Organic Semiconductor Structure Providing Efficient Intermolecular Interactions Among the Pi-electrons
Organic semiconductor building blocks are co-crystalized with the functional groups that reinforce stacking through H-bond interactions.
UIRF Case #:06035
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Sokolov AN, Frisić T, MacGillivray LR. Enforced face-to-face stacking of organic semiconductor building blocks within hydrogen-bonded molecular cocrystals. J. Am. Chem. Soc., 2006; 128 (9): 2806�2807.
Level of Development
General: Experimental Proof of Concept
Researchers at University of Iowa have developed a solid phase semiconductive organic polymer structure that improves face-to-face stacking of monomers, hence providing the backbone structure for much more efficient intermolecular electron transfers. Aromatic molecules, such as thiophene based compounds, have rich electron centers (face) comprised of the network of pi-electrons and are commonly used as the "building blocks" of conductive/semiconductive organic polymers. The inventors of this technology have created the modified thiophene and anthracene compounds by co-crystallizing them with the anchoring functional groups that reinforce the molecular alignment (stacking) of building blocks through the hydrogen-bonding interactions rather than through already-reported dipole-dipole or van der Waals interactions. This structure provides a much more rigid construct for the overlapping orbital of pi-electrons which improves the efficiency of intermolecular electron mobility among the stacked individual building blocks.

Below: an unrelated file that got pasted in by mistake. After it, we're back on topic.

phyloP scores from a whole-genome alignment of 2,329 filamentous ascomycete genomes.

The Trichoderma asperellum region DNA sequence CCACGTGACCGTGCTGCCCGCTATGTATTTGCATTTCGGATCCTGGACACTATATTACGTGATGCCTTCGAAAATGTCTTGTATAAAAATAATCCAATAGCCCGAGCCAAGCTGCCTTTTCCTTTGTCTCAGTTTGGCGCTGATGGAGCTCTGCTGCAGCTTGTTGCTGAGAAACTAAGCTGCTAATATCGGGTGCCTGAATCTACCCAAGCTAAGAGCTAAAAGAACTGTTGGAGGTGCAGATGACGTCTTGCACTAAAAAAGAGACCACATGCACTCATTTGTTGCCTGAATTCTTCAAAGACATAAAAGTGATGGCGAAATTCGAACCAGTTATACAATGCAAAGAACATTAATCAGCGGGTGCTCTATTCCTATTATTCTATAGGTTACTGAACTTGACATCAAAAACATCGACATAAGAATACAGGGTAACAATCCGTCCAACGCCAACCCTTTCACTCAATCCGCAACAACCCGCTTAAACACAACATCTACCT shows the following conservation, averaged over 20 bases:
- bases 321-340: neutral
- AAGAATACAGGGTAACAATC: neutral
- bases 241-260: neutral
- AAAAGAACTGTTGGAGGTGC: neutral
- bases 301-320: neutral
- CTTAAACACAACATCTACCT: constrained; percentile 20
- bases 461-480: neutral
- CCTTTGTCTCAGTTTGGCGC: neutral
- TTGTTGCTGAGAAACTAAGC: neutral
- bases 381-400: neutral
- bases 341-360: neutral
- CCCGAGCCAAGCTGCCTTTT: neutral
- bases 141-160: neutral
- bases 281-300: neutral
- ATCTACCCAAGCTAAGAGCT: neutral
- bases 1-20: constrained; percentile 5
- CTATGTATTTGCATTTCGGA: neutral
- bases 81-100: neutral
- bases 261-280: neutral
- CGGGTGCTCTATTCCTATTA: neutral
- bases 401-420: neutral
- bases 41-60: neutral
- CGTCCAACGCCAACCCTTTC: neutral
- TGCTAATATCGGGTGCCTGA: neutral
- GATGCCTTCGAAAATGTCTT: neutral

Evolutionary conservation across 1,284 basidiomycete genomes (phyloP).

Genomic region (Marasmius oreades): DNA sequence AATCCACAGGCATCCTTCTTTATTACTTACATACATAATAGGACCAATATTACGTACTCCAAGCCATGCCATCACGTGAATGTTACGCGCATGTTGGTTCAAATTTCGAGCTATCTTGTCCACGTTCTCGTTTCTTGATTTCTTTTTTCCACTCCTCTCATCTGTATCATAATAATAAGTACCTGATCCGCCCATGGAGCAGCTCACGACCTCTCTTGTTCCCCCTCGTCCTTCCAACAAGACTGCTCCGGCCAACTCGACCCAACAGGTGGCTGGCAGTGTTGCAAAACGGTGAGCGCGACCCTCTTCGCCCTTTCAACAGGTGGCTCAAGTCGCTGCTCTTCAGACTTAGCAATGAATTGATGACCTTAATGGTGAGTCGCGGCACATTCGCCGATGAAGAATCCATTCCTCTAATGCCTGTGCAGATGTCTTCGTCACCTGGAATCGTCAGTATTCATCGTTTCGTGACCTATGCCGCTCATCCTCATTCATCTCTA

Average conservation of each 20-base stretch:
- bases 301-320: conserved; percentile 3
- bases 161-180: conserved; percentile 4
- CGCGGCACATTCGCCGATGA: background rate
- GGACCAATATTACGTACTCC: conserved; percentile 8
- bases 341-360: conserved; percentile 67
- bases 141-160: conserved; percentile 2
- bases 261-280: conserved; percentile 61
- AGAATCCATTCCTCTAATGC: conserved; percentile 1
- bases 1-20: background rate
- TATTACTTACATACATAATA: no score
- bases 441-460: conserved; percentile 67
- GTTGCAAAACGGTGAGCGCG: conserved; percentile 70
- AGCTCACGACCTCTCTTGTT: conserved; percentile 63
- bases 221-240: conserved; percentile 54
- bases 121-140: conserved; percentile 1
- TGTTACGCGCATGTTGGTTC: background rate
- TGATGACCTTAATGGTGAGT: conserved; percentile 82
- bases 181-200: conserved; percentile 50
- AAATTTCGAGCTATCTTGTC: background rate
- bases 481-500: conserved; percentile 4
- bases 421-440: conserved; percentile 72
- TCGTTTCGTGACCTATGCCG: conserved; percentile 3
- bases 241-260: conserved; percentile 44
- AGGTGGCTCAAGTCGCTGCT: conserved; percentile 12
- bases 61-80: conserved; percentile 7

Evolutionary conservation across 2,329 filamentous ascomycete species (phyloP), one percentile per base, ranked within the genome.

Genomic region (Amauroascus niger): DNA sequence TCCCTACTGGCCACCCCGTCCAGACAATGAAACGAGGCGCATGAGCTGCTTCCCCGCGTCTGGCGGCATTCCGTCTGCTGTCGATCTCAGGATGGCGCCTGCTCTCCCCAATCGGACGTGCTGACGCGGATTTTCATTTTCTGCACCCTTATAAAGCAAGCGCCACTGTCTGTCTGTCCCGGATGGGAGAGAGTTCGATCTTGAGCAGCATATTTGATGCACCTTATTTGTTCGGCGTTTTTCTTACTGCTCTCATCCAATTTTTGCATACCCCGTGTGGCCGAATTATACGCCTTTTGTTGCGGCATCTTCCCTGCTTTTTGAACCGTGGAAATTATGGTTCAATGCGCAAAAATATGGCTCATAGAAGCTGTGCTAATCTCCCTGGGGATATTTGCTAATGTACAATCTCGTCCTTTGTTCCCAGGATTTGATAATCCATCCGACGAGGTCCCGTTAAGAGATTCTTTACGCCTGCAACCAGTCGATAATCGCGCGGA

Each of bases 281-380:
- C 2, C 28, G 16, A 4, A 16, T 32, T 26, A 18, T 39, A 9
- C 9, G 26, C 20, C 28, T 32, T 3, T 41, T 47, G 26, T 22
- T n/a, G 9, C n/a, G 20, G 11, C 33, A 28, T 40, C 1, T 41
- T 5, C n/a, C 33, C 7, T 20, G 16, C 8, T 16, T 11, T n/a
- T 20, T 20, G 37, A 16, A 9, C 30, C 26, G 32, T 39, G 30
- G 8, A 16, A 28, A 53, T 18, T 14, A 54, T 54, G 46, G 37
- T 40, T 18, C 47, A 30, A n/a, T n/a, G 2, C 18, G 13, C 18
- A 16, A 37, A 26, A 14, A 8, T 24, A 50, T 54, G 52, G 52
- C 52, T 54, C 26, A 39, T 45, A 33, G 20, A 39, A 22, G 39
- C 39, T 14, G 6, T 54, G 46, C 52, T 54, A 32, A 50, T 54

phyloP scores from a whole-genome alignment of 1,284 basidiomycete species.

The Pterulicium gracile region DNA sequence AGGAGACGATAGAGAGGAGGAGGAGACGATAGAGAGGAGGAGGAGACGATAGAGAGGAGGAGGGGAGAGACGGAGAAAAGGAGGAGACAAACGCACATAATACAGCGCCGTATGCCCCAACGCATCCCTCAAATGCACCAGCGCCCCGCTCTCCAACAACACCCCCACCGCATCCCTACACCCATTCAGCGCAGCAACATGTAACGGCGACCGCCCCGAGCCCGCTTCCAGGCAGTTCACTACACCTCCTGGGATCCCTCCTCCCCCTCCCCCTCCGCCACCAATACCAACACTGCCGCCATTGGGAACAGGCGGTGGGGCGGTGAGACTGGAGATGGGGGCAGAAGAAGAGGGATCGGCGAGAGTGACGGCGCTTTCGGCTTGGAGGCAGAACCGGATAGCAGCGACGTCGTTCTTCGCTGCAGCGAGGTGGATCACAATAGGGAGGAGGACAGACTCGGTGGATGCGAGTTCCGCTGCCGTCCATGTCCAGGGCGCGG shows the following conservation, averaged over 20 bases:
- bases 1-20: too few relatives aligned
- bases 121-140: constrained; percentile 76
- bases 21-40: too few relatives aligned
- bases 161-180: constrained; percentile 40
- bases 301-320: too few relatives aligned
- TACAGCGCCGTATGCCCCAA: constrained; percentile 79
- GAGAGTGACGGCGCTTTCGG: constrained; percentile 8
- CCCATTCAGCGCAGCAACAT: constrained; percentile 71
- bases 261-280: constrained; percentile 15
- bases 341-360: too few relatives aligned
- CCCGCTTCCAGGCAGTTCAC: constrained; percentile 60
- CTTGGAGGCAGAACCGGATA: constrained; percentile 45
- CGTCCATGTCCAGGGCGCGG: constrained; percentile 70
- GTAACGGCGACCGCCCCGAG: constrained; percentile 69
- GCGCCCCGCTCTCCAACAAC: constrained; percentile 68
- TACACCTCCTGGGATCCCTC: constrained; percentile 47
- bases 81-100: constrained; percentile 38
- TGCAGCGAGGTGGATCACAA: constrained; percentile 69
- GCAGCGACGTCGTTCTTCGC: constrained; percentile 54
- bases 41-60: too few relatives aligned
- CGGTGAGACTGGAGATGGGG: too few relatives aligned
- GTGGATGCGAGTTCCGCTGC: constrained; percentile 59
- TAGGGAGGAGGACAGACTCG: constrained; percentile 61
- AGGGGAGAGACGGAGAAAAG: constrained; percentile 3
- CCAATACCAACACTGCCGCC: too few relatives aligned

Inventor Web Site Link(s)